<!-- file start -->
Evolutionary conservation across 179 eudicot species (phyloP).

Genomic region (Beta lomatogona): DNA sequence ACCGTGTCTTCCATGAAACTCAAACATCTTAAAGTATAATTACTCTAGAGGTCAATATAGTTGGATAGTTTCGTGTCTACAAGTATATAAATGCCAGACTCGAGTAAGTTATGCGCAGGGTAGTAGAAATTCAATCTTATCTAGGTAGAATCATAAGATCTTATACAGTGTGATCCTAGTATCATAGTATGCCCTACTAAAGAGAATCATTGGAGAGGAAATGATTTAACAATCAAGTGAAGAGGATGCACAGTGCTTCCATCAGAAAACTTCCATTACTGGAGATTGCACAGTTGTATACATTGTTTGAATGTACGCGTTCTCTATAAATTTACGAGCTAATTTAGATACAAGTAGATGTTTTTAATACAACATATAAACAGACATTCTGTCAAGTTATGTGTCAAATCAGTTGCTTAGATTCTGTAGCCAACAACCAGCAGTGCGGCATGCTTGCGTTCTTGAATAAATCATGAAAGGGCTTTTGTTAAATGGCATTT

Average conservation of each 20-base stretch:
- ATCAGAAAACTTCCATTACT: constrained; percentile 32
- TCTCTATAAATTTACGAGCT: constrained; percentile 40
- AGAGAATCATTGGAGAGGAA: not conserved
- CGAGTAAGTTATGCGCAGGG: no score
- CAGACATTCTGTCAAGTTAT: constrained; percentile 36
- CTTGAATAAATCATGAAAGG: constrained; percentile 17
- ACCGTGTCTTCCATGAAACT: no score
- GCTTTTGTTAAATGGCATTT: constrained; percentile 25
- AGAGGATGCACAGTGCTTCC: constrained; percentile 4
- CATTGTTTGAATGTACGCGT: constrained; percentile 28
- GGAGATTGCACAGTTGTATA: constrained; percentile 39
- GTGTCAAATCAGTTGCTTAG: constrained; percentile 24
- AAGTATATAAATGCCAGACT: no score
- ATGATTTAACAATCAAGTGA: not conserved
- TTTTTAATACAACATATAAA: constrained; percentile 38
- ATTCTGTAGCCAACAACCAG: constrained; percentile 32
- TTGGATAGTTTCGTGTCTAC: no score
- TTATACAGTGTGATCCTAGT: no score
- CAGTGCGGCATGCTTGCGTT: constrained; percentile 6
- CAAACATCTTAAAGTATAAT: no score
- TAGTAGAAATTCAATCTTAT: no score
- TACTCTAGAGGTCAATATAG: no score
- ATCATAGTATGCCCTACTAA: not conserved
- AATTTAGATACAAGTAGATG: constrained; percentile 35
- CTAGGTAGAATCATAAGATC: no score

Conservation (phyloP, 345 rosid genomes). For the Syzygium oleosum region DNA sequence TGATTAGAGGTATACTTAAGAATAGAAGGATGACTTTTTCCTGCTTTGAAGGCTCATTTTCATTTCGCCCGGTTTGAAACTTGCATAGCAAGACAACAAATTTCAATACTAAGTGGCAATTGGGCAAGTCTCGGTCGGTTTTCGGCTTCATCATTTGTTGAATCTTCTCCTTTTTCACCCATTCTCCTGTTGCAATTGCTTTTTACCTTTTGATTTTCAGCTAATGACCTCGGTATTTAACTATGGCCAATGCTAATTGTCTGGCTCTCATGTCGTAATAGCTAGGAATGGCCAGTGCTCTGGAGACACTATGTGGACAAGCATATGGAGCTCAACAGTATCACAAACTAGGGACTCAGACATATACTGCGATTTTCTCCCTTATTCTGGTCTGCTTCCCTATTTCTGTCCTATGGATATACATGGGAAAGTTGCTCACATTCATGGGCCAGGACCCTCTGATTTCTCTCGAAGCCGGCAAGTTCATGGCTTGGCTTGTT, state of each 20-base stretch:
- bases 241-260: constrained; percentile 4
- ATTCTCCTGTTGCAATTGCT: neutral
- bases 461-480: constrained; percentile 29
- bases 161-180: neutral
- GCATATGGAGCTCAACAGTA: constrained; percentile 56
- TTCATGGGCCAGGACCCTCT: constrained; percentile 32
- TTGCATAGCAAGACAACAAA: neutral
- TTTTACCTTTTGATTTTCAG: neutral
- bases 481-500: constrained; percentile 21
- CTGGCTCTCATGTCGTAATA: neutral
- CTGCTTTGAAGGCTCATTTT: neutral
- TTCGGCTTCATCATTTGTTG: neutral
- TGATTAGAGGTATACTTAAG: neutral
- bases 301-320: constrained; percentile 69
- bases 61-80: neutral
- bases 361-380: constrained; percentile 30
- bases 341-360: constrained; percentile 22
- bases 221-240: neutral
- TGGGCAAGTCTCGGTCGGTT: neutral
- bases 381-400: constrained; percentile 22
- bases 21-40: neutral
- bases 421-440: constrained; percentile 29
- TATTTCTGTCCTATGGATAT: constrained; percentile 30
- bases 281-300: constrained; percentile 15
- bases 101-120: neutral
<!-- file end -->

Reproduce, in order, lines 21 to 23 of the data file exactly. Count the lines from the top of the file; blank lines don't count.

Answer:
- TTATACAGTGTGATCCTAGT: no score
- CAGTGCGGCATGCTTGCGTT: constrained; percentile 6
- CAAACATCTTAAAGTATAAT: no score